Daria J. Willis, Ph.D.

Dr. Daria J. Willis was appointed the 17th president of Everett Community College on April 29, 2019, becoming its first African American president, a highlight  in an impressive career in higher education.  Her leadership has brought substantial educative change to community colleges, students, faculty, and staff.


Prior to her appointment, Dr. Willis served as Provost and Senior Vice President of Academic Affairs at Onondaga Community College (OCC) in Syracuse, New York, within the State University of New York (SUNY) system.  During her tenure as provost, she implemented programs targeted at increasing enrollment and providing access and equity to underserved and underrepresented populations, including the cohort-based Weekend College and Adopt-a-School, a partnership program with the Syracuse City School District.  Additionally, Dr. Willis oversaw curriculum development, implemented a credential manual for faculty hires, streamlined academic programs into guided pathways, and encouraged faculty to develop four academic programs to OCC.


Dr. Willis began her educational career in 2007 teaching at Florida A&M University  a Historically Black College and University before transitioning to Tallahassee Community College in Florida.[As a first-generation student to college herself, she could relate to her students’ hopes and dreams, their struggles and fears. So, during her first semester teaching as an adjunct faculty member, she decided through education she would make a positive difference in the lives of students, and consequently, the world.


After relocating to Houston, TX in 2010, Dr. Willis worked for Lone Star College, and served as an Assistant Professor of History, department chair, faculty senate president, and Executive Dean of Centers. Additionally, she implemented the first Doctoral Support Group at Lone Star College for faculty and staff, offering scholarships to employees earning a graduate degree. She later served as Dean of Academic Studies at Lee College, a Hispanic Serving Institution in Baytown, Texas, where she started its first National Model United Nations program at Lee College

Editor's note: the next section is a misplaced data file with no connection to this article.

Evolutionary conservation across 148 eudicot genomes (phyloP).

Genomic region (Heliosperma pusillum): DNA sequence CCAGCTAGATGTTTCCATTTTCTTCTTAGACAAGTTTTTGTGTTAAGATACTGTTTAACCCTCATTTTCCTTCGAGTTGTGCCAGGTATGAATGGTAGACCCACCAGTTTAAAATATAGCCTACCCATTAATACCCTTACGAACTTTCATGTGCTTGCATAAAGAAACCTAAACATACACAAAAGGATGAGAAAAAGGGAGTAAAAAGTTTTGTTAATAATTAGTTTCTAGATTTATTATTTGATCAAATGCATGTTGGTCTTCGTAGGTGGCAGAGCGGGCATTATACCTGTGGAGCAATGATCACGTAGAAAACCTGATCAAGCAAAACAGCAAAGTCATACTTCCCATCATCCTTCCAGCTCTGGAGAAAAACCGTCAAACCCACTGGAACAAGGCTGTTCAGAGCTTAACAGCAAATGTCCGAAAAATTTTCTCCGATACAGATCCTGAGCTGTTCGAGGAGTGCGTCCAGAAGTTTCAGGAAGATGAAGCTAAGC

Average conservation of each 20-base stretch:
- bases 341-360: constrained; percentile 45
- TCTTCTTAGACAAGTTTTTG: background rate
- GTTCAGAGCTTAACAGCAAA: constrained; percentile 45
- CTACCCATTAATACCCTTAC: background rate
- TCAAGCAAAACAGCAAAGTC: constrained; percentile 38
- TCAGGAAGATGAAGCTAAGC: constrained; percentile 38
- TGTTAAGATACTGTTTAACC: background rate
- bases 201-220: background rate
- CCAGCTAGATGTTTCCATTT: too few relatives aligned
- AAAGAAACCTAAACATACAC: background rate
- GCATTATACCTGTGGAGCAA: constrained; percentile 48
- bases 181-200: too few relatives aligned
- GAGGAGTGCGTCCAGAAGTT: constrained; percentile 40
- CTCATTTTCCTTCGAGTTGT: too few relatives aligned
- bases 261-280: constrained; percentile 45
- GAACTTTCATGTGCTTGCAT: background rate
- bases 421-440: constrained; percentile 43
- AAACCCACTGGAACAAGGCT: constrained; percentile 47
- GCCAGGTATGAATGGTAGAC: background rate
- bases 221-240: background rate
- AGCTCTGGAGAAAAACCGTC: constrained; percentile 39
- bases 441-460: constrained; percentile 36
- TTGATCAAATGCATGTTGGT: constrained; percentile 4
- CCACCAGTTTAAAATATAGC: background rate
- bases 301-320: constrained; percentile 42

She earned a Ph.D. in History from Florida State University with a focus on 19th and 20th Century African Americans, Women, and the South. Her dissertation topic was a biography on Adella Hunt Logan, an educator and a woman’s suffragist in Tuskegee, Alabama. She earned a BA and MA in History from Florida A&M University, and played trombone in the college’s “Incomparable Marching 100 Band.”


Dr. Willis is a 2018 recipient of the American Association for Women in Community Colleges’ “40 Under 40” Award. She is a 2017 Cohort Fellow for the Thomas Lakin Institute for Mentored Leadership, an organization dedicated to training African American community college administrators for the presidency.  Dr. Willis is also featured in the December 2017 issue of Diverse: Issues in Higher Education as a member of the Lakin Cohort, and she is a 2017 Cohort Fellow for the League for Innovation’s Executive Leadership Institute.


Through her family, Dr. Willis finds strength and motivation. Her amazing husband, Dr. Isiah Brown, and their incipient three children, Lyric, Izzy, and Imani, provide the solid ground upon which she walks. They keep her focused as she strives to ensure success for all students.   www.dariajwillis.com


An education gives an endless amount of opportunities to today's students. I believe in keeping students first and at the center of everything that I do. My experience began as an adjunct faculty member teaching US History courses. I mentored students and helped them succeed in their personal and professional goals in life. I have traveled across the world with students, exposing them to other cultures, people, and places. I'm not done yet! 

Faculty & Staff

A college needs the support of a diverse pool of talented faculty and staff. I have been privileged to work with other professionals that care about our students and the community. I believe in building teams, providing support, collaboration, transparency, and most of all having a good time. We are all in this together. It certainly takes a village.


Community Colleges were formed in cities across the nation to serve the unique needs of their local communities. This is the #1 feature that attracts me to this profession. Shirley Chisolm once said "service is the rent we pay for the privilege of living on this earth." I believe in serving all regardless of race, color, national origin, or creed. This is what makes community colleges so special. I participate in several community organizations in my spare time and as a representative of the college. My children are often attending events alongside me so they too can understand and learn the value of helping others before themselves.